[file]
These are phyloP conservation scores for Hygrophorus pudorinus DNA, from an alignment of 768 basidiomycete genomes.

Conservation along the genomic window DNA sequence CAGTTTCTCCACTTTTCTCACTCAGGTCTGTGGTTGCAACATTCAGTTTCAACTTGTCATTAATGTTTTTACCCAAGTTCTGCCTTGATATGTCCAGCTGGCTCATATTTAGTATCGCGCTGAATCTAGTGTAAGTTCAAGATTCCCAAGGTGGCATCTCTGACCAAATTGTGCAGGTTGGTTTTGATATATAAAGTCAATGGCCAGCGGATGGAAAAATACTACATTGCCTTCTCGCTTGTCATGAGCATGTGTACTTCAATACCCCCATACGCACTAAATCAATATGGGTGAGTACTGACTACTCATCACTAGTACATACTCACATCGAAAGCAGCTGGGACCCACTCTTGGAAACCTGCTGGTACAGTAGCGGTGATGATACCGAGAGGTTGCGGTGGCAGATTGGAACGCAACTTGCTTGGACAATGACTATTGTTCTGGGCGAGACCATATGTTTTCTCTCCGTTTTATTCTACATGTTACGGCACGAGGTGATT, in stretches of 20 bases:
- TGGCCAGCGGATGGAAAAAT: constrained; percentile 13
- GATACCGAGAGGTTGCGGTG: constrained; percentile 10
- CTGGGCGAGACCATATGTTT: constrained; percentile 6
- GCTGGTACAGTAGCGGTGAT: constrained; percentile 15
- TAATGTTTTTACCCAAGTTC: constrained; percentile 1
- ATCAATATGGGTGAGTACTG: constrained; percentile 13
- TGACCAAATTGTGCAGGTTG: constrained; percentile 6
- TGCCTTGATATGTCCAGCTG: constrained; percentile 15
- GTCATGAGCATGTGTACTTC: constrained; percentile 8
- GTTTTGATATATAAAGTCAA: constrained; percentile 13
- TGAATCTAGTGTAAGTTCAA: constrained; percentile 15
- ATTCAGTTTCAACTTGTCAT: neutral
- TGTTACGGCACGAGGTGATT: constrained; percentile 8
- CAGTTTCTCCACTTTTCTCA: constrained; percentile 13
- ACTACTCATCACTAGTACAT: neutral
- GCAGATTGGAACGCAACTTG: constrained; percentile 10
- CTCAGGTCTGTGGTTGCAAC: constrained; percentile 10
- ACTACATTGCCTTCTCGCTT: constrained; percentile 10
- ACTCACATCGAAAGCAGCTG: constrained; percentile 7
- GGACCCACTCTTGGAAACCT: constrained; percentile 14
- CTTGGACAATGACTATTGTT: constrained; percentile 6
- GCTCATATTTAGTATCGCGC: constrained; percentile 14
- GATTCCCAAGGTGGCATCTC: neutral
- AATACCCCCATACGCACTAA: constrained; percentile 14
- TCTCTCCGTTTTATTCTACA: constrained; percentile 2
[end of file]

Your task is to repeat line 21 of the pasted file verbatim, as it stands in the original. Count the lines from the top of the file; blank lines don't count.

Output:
- ACTCACATCGAAAGCAGCTG: constrained; percentile 7